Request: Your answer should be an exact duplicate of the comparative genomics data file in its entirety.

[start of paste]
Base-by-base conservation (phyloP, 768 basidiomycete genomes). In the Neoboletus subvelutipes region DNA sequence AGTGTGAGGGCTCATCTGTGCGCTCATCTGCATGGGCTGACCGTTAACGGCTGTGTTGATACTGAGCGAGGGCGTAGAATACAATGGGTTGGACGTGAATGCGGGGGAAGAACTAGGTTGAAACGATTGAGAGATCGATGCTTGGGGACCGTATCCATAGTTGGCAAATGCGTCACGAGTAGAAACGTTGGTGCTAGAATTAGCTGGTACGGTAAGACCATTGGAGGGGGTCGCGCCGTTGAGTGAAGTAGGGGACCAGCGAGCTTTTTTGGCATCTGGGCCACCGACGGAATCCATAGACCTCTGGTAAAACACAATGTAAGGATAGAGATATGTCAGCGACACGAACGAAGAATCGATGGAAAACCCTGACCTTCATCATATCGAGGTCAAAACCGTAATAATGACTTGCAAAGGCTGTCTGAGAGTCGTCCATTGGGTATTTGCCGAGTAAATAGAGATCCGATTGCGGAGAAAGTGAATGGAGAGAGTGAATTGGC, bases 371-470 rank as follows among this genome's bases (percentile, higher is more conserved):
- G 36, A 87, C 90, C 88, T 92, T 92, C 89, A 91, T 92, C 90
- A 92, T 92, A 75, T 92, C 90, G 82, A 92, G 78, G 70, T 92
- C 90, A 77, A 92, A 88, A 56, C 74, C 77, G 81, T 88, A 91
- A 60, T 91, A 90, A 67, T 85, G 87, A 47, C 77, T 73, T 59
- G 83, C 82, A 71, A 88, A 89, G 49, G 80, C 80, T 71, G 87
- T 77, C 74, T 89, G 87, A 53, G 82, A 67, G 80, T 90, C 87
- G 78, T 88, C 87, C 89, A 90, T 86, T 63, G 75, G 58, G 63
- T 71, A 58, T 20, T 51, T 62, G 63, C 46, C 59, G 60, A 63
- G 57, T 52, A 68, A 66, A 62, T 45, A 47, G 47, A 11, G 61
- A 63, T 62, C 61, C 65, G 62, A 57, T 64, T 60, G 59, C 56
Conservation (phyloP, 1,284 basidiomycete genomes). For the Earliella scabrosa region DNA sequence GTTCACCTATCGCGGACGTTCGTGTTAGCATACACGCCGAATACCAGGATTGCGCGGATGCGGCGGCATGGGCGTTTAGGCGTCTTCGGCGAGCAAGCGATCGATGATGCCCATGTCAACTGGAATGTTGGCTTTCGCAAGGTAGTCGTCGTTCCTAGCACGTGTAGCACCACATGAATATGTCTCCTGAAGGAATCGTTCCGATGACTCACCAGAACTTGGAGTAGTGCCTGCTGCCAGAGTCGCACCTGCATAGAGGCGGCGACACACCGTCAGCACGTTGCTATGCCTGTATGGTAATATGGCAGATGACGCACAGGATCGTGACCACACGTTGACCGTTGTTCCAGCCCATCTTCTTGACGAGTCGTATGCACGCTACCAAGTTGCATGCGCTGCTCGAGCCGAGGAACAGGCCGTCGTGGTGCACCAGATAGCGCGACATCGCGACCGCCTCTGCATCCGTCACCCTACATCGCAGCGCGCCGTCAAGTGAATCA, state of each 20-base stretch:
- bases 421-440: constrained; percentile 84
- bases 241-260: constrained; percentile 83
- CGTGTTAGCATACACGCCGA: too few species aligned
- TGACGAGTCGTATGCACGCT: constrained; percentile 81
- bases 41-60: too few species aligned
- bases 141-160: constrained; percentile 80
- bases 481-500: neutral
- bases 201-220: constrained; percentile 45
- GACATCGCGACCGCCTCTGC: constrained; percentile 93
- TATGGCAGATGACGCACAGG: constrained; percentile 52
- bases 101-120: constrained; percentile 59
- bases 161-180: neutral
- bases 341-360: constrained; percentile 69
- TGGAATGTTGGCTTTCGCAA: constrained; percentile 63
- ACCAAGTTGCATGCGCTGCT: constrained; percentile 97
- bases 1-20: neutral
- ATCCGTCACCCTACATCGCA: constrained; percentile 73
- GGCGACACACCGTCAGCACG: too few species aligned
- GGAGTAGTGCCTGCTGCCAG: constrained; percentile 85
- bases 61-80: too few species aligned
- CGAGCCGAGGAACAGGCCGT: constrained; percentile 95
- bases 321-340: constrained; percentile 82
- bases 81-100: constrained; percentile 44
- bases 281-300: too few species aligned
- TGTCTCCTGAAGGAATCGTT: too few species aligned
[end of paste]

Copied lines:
Base-by-base conservation (phyloP, 768 basidiomycete genomes). In the Neoboletus subvelutipes region DNA sequence AGTGTGAGGGCTCATCTGTGCGCTCATCTGCATGGGCTGACCGTTAACGGCTGTGTTGATACTGAGCGAGGGCGTAGAATACAATGGGTTGGACGTGAATGCGGGGGAAGAACTAGGTTGAAACGATTGAGAGATCGATGCTTGGGGACCGTATCCATAGTTGGCAAATGCGTCACGAGTAGAAACGTTGGTGCTAGAATTAGCTGGTACGGTAAGACCATTGGAGGGGGTCGCGCCGTTGAGTGAAGTAGGGGACCAGCGAGCTTTTTTGGCATCTGGGCCACCGACGGAATCCATAGACCTCTGGTAAAACACAATGTAAGGATAGAGATATGTCAGCGACACGAACGAAGAATCGATGGAAAACCCTGACCTTCATCATATCGAGGTCAAAACCGTAATAATGACTTGCAAAGGCTGTCTGAGAGTCGTCCATTGGGTATTTGCCGAGTAAATAGAGATCCGATTGCGGAGAAAGTGAATGGAGAGAGTGAATTGGC, bases 371-470 rank as follows among this genome's bases (percentile, higher is more conserved):
- G 36, A 87, C 90, C 88, T 92, T 92, C 89, A 91, T 92, C 90
- A 92, T 92, A 75, T 92, C 90, G 82, A 92, G 78, G 70, T 92
- C 90, A 77, A 92, A 88, A 56, C 74, C 77, G 81, T 88, A 91
- A 60, T 91, A 90, A 67, T 85, G 87, A 47, C 77, T 73, T 59
- G 83, C 82, A 71, A 88, A 89, G 49, G 80, C 80, T 71, G 87
- T 77, C 74, T 89, G 87, A 53, G 82, A 67, G 80, T 90, C 87
- G 78, T 88, C 87, C 89, A 90, T 86, T 63, G 75, G 58, G 63
- T 71, A 58, T 20, T 51, T 62, G 63, C 46, C 59, G 60, A 63
- G 57, T 52, A 68, A 66, A 62, T 45, A 47, G 47, A 11, G 61
- A 63, T 62, C 61, C 65, G 62, A 57, T 64, T 60, G 59, C 56
Conservation (phyloP, 1,284 basidiomycete genomes). For the Earliella scabrosa region DNA sequence GTTCACCTATCGCGGACGTTCGTGTTAGCATACACGCCGAATACCAGGATTGCGCGGATGCGGCGGCATGGGCGTTTAGGCGTCTTCGGCGAGCAAGCGATCGATGATGCCCATGTCAACTGGAATGTTGGCTTTCGCAAGGTAGTCGTCGTTCCTAGCACGTGTAGCACCACATGAATATGTCTCCTGAAGGAATCGTTCCGATGACTCACCAGAACTTGGAGTAGTGCCTGCTGCCAGAGTCGCACCTGCATAGAGGCGGCGACACACCGTCAGCACGTTGCTATGCCTGTATGGTAATATGGCAGATGACGCACAGGATCGTGACCACACGTTGACCGTTGTTCCAGCCCATCTTCTTGACGAGTCGTATGCACGCTACCAAGTTGCATGCGCTGCTCGAGCCGAGGAACAGGCCGTCGTGGTGCACCAGATAGCGCGACATCGCGACCGCCTCTGCATCCGTCACCCTACATCGCAGCGCGCCGTCAAGTGAATCA, state of each 20-base stretch:
- bases 421-440: constrained; percentile 84
- bases 241-260: constrained; percentile 83
- CGTGTTAGCATACACGCCGA: too few species aligned
- TGACGAGTCGTATGCACGCT: constrained; percentile 81
- bases 41-60: too few species aligned
- bases 141-160: constrained; percentile 80
- bases 481-500: neutral
- bases 201-220: constrained; percentile 45
- GACATCGCGACCGCCTCTGC: constrained; percentile 93
- TATGGCAGATGACGCACAGG: constrained; percentile 52
- bases 101-120: constrained; percentile 59
- bases 161-180: neutral
- bases 341-360: constrained; percentile 69
- TGGAATGTTGGCTTTCGCAA: constrained; percentile 63
- ACCAAGTTGCATGCGCTGCT: constrained; percentile 97
- bases 1-20: neutral
- ATCCGTCACCCTACATCGCA: constrained; percentile 73
- GGCGACACACCGTCAGCACG: too few species aligned
- GGAGTAGTGCCTGCTGCCAG: constrained; percentile 85
- bases 61-80: too few species aligned
- CGAGCCGAGGAACAGGCCGT: constrained; percentile 95
- bases 321-340: constrained; percentile 82
- bases 81-100: constrained; percentile 44
- bases 281-300: too few species aligned
- TGTCTCCTGAAGGAATCGTT: too few species aligned